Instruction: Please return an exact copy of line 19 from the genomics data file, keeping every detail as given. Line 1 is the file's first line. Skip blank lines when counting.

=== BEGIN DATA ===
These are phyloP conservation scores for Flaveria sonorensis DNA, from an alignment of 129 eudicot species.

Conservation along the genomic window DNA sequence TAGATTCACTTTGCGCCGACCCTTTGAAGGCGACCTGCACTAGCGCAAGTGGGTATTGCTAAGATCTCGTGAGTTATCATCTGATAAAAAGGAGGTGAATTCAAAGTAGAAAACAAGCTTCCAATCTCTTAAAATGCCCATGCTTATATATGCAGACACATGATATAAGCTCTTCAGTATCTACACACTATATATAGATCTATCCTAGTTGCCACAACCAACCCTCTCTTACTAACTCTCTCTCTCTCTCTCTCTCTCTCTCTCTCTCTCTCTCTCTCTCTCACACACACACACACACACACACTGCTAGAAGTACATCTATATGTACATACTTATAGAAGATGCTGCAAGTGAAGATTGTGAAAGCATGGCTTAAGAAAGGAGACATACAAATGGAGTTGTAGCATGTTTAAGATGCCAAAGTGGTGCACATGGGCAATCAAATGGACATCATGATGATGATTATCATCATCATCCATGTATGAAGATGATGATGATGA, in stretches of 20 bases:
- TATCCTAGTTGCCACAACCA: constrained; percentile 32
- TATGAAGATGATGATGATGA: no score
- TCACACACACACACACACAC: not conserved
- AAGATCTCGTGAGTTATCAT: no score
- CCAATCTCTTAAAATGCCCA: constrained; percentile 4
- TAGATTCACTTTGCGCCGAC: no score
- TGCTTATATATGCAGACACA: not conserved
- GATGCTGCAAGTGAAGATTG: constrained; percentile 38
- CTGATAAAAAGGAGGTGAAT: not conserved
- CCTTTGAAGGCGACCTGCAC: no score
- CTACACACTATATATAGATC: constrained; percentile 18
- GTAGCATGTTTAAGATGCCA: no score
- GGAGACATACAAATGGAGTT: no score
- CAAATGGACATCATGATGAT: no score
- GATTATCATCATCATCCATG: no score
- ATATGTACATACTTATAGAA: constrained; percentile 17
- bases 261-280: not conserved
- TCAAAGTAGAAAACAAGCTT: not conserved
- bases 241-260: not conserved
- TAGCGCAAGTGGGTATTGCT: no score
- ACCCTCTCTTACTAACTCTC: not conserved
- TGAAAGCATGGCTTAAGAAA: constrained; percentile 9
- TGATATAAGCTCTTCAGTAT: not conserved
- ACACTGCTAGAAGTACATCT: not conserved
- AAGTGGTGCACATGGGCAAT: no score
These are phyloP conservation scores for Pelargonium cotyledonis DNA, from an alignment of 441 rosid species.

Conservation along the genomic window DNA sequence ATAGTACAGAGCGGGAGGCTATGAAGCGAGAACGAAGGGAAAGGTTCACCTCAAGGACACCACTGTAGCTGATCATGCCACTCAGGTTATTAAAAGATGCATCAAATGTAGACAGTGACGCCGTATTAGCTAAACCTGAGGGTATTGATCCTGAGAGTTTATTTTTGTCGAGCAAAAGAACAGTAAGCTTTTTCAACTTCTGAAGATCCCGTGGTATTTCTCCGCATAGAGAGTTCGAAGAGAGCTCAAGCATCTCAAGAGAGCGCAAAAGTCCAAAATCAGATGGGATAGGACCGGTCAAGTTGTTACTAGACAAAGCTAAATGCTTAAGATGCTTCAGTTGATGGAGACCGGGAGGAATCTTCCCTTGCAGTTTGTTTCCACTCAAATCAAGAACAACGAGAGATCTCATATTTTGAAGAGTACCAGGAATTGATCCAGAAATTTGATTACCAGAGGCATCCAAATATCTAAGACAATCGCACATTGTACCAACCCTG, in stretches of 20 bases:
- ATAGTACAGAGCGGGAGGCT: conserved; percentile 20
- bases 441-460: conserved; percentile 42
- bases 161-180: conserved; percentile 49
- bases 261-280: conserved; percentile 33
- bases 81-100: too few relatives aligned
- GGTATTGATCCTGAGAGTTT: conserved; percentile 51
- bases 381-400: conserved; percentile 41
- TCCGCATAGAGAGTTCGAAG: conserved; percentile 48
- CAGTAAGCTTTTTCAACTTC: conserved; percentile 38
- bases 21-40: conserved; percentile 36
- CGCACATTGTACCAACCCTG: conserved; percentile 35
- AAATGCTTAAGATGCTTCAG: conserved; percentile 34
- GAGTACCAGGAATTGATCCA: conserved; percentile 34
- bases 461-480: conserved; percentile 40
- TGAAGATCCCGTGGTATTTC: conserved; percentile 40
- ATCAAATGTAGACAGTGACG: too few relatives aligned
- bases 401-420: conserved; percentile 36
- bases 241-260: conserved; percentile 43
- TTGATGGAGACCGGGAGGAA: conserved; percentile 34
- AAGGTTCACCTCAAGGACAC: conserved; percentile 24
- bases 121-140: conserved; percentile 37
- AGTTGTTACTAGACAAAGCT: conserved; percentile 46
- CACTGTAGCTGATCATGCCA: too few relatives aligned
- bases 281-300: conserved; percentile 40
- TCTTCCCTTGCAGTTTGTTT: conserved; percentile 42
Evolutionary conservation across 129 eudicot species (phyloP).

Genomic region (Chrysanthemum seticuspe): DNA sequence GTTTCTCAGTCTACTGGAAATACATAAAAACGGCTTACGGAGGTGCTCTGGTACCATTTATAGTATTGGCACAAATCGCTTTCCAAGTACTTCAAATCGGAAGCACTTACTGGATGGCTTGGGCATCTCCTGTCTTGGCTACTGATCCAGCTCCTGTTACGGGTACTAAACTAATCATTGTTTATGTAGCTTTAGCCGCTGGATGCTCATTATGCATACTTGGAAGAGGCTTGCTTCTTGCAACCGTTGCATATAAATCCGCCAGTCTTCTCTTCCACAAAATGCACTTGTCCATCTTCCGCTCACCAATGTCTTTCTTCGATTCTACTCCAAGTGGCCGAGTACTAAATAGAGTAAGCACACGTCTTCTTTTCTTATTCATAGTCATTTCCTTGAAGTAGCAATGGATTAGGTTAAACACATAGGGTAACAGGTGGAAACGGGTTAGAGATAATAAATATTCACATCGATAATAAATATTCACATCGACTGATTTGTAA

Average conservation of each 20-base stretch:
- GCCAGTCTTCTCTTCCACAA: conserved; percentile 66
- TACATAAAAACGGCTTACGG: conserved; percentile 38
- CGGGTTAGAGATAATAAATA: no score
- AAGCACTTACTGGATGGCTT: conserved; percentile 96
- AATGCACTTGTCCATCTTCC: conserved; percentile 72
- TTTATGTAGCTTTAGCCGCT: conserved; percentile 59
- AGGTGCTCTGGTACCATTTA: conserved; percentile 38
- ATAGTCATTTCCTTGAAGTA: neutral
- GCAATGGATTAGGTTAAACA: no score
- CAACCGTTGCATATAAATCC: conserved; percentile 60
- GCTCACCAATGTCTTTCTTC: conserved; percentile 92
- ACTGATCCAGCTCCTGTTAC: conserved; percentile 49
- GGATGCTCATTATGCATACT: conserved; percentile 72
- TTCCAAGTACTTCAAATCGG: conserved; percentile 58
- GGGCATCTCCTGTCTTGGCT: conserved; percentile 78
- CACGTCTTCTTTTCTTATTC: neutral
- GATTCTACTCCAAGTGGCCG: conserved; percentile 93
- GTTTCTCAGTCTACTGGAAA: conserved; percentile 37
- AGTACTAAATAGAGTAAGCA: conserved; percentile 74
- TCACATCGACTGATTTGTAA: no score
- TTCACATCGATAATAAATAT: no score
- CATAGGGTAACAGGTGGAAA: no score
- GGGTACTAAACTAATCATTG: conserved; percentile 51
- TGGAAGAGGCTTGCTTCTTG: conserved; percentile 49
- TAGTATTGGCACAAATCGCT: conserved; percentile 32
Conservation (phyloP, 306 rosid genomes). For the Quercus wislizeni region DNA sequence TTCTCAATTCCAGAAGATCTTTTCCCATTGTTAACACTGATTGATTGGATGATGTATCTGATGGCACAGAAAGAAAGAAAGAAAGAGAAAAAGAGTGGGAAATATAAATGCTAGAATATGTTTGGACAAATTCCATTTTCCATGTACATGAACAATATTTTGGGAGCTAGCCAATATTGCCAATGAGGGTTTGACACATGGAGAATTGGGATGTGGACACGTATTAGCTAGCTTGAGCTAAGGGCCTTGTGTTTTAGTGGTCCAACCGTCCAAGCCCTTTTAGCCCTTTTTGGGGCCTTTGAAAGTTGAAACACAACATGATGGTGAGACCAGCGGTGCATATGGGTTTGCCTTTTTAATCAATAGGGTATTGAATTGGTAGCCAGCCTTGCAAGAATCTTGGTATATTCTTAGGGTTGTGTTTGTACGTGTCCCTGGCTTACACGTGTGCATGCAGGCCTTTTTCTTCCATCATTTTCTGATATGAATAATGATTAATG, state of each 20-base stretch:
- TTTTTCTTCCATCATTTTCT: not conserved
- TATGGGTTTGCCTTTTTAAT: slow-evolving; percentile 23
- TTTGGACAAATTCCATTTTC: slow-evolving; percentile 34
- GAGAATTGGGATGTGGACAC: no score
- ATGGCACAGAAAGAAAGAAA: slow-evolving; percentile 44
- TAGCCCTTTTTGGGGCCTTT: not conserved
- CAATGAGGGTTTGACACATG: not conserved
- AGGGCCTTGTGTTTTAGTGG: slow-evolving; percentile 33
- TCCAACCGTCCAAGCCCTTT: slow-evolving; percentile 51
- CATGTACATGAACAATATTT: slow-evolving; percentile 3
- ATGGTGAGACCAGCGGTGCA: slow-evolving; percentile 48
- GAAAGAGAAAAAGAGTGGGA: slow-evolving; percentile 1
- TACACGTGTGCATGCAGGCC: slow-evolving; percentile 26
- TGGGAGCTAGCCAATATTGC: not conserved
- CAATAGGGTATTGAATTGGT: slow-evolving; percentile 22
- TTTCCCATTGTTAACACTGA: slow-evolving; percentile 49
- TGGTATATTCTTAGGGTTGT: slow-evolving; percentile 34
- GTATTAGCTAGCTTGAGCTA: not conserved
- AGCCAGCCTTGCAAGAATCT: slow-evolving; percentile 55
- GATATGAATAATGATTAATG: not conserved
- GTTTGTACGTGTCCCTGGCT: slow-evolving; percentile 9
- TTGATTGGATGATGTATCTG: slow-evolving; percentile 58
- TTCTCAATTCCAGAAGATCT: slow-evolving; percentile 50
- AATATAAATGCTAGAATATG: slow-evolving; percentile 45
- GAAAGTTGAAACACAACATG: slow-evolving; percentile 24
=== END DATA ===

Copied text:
- bases 261-280: not conserved